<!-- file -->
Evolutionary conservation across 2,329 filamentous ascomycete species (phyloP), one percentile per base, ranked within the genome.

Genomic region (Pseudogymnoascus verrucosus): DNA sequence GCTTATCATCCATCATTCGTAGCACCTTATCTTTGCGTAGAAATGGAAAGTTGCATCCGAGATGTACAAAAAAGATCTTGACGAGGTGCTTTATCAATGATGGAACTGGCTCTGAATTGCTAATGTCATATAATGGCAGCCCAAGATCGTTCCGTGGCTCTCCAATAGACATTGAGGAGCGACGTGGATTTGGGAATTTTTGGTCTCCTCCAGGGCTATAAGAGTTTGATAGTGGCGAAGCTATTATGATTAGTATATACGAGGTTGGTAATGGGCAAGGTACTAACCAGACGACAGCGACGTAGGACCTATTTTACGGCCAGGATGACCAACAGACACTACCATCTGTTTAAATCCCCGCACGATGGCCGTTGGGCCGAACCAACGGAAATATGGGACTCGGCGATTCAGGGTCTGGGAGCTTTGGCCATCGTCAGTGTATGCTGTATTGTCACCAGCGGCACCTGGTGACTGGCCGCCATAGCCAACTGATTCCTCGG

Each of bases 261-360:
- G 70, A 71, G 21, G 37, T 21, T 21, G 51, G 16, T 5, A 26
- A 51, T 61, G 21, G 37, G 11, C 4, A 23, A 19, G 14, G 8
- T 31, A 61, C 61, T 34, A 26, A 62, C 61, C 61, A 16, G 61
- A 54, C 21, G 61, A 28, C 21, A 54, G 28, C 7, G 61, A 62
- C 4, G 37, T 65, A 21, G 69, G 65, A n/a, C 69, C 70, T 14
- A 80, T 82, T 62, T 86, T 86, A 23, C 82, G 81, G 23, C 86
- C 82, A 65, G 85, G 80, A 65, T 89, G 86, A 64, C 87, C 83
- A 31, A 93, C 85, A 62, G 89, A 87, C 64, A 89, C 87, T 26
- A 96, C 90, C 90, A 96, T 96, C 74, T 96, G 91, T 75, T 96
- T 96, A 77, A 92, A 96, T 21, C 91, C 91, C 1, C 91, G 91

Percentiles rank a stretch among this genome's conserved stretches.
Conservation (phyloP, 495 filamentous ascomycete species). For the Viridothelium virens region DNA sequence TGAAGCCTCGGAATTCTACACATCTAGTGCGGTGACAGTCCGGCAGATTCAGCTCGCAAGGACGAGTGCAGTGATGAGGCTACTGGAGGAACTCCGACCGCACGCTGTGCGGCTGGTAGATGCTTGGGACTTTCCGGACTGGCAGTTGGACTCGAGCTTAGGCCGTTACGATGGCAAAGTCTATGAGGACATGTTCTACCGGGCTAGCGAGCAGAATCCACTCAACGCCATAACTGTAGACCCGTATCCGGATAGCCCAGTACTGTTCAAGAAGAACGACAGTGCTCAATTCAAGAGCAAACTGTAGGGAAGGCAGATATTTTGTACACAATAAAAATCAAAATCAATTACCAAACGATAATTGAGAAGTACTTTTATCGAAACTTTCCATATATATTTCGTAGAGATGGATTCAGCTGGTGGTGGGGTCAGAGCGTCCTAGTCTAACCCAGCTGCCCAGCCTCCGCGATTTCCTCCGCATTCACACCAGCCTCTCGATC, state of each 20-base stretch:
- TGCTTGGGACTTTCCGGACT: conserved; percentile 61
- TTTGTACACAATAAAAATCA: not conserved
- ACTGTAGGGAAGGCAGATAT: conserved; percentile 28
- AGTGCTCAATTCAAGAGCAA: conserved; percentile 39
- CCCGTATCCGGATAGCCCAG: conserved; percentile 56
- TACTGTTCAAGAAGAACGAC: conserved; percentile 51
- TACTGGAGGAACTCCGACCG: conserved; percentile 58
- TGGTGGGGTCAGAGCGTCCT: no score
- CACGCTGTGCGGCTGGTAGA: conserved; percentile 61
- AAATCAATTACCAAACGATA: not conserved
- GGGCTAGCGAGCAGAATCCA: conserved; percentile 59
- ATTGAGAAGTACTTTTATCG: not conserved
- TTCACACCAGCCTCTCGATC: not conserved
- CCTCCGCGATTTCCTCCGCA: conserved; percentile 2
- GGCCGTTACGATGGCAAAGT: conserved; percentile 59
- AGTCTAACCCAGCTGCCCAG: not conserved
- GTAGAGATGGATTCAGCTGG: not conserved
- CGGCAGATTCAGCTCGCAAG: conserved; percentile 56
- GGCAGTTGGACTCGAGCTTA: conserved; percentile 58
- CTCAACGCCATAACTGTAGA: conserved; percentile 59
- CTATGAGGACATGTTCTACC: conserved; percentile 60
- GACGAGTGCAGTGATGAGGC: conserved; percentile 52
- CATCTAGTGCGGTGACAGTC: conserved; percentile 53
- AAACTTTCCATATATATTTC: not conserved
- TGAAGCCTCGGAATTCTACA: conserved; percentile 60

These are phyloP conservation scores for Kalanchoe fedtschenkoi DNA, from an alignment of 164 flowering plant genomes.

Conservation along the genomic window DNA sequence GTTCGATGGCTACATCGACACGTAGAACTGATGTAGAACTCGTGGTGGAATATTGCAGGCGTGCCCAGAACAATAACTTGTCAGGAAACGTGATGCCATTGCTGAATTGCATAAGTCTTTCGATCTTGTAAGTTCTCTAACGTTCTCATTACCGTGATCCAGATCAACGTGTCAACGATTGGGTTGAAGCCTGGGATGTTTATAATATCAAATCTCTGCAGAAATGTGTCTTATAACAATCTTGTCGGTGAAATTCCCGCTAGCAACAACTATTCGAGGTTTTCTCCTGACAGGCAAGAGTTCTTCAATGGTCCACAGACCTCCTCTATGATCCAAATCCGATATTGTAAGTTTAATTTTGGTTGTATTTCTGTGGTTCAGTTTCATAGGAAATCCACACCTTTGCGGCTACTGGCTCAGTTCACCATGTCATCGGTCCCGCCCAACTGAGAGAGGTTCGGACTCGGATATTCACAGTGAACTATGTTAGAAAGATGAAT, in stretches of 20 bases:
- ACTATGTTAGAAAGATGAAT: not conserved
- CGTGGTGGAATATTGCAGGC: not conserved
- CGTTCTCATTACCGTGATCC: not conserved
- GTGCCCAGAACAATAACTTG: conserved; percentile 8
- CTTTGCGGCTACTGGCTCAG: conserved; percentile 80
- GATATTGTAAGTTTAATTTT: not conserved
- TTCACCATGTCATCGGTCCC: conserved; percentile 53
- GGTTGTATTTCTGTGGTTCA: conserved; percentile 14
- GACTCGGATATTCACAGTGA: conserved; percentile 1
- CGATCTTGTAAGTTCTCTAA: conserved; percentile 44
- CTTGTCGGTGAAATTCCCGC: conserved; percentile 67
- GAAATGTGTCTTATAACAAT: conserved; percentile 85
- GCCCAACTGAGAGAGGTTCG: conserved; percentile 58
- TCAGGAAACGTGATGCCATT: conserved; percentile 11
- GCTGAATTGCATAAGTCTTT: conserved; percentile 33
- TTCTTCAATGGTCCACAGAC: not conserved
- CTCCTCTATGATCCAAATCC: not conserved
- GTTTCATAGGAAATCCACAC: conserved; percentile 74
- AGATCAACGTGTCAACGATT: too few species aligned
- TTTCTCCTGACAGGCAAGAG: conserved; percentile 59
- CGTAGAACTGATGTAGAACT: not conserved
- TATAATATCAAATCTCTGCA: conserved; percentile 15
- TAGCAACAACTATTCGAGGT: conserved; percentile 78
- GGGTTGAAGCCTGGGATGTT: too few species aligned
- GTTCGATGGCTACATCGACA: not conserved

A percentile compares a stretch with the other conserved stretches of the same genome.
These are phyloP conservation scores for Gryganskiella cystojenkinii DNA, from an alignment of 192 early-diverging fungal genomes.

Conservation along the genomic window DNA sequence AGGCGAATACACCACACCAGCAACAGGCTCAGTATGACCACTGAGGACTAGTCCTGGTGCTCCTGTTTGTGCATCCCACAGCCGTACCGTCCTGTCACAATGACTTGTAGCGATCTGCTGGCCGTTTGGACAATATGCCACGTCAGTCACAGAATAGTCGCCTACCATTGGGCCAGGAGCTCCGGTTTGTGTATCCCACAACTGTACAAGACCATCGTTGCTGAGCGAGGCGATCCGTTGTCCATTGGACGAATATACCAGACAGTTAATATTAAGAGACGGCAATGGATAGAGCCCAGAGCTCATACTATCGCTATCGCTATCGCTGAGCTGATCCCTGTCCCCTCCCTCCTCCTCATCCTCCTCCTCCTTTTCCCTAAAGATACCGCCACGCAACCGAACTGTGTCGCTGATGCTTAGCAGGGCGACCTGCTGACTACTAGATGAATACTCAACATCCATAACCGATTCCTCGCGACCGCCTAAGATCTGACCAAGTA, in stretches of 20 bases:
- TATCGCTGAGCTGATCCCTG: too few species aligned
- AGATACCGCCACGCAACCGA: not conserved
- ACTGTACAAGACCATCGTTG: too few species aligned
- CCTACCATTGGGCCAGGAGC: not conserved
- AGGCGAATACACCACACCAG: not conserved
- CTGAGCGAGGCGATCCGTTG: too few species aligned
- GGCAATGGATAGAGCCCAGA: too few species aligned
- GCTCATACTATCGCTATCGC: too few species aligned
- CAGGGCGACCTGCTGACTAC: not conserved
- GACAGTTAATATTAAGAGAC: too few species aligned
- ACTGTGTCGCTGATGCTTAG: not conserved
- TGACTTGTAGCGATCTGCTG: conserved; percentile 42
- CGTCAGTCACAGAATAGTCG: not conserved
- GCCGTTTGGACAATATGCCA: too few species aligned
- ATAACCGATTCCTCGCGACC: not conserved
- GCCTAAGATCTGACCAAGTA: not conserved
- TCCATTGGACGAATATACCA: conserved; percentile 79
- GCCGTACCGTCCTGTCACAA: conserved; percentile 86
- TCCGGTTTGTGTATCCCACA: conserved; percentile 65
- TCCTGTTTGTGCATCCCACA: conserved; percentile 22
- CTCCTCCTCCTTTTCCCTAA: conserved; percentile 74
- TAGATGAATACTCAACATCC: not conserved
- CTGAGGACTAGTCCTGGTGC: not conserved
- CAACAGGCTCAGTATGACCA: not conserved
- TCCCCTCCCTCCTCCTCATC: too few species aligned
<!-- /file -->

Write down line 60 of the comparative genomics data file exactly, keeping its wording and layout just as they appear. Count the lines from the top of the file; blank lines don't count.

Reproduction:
- GTTTCATAGGAAATCCACAC: conserved; percentile 74